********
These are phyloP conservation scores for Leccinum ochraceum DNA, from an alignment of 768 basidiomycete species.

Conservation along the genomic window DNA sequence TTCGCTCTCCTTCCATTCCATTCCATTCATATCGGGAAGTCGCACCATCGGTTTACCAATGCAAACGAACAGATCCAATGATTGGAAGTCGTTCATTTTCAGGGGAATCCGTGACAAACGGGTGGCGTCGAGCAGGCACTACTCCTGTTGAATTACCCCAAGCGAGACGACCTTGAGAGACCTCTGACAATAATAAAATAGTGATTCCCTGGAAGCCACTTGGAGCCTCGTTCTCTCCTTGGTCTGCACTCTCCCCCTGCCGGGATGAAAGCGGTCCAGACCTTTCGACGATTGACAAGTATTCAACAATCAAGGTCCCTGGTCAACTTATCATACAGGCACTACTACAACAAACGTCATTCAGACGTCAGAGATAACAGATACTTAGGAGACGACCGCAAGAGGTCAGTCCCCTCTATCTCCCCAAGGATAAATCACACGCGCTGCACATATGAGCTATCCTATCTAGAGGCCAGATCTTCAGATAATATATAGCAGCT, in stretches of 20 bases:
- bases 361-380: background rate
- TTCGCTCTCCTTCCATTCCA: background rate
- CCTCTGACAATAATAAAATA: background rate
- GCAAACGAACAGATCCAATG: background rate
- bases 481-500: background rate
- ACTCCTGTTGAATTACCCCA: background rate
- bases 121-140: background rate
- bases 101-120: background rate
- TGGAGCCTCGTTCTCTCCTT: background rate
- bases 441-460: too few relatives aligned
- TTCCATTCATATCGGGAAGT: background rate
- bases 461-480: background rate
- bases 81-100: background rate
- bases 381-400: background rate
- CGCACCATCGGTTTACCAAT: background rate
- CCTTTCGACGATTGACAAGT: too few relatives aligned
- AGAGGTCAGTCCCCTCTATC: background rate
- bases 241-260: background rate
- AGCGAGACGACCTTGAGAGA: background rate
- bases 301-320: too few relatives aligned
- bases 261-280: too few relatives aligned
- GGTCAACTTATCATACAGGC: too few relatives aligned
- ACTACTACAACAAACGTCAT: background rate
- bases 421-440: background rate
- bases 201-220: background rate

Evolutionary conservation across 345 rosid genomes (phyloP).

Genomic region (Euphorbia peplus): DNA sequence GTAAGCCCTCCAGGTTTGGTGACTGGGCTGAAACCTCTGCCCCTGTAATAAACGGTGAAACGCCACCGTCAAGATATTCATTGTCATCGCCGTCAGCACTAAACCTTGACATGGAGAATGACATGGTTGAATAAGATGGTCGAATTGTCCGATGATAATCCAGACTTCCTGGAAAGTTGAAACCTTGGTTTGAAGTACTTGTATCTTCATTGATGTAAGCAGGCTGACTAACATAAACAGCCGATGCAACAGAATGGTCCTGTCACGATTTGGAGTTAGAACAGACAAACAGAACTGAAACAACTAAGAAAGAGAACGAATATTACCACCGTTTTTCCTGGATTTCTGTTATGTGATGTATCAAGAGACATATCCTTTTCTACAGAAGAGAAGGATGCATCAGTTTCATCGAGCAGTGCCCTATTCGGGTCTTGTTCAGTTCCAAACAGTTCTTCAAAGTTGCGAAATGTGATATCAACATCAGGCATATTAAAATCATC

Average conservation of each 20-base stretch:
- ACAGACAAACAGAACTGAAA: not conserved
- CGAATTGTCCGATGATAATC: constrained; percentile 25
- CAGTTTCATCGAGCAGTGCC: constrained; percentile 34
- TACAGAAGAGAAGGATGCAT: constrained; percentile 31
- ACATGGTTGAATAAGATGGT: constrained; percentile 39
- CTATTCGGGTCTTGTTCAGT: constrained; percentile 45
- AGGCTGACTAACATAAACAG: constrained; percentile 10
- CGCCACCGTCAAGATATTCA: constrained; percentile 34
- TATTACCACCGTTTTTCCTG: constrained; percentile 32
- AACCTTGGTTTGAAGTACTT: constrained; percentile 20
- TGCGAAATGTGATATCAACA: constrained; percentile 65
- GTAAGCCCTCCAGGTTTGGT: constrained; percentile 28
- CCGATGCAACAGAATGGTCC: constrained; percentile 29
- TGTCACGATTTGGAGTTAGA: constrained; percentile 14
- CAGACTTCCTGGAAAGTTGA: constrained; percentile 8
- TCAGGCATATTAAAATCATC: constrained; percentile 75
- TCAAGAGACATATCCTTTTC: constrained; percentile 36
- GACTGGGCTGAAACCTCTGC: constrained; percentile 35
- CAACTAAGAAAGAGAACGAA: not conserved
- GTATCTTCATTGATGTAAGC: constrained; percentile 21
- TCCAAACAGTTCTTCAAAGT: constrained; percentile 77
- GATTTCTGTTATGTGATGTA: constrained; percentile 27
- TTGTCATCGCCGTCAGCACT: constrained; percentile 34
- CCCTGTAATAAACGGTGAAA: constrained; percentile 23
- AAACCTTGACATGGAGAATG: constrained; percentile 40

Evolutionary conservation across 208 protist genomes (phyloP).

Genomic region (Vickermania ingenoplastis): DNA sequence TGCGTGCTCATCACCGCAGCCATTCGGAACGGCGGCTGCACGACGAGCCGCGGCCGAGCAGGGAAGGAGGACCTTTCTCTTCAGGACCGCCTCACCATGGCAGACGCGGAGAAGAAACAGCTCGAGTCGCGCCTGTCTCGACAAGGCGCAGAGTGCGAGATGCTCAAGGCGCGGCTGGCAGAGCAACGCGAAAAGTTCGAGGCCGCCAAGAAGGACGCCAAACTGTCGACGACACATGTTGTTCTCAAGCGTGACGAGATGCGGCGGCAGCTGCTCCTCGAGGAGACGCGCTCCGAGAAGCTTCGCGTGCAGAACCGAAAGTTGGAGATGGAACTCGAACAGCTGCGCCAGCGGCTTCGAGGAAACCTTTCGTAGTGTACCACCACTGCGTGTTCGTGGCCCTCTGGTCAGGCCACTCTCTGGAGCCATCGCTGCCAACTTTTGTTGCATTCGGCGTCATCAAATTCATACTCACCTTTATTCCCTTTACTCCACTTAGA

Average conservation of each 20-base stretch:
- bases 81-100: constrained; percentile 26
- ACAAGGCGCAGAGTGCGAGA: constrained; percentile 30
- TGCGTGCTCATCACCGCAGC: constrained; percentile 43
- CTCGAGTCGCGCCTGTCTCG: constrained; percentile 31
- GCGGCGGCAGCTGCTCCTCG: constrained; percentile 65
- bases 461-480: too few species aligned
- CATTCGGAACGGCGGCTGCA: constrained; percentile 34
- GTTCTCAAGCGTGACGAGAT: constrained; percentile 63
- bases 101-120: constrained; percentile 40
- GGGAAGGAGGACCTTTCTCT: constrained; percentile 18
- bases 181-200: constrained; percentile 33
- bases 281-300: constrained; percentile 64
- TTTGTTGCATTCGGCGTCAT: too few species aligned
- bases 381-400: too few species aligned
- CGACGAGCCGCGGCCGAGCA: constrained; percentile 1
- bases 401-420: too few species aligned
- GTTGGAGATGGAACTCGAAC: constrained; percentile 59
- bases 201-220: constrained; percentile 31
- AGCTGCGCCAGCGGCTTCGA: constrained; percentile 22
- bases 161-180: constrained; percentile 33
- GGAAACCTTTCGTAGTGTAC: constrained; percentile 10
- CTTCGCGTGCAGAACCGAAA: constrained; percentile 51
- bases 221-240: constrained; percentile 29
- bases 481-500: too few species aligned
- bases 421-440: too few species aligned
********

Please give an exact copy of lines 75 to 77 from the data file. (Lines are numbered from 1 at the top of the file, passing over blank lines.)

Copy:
- GTTGGAGATGGAACTCGAAC: constrained; percentile 59
- bases 201-220: constrained; percentile 31
- AGCTGCGCCAGCGGCTTCGA: constrained; percentile 22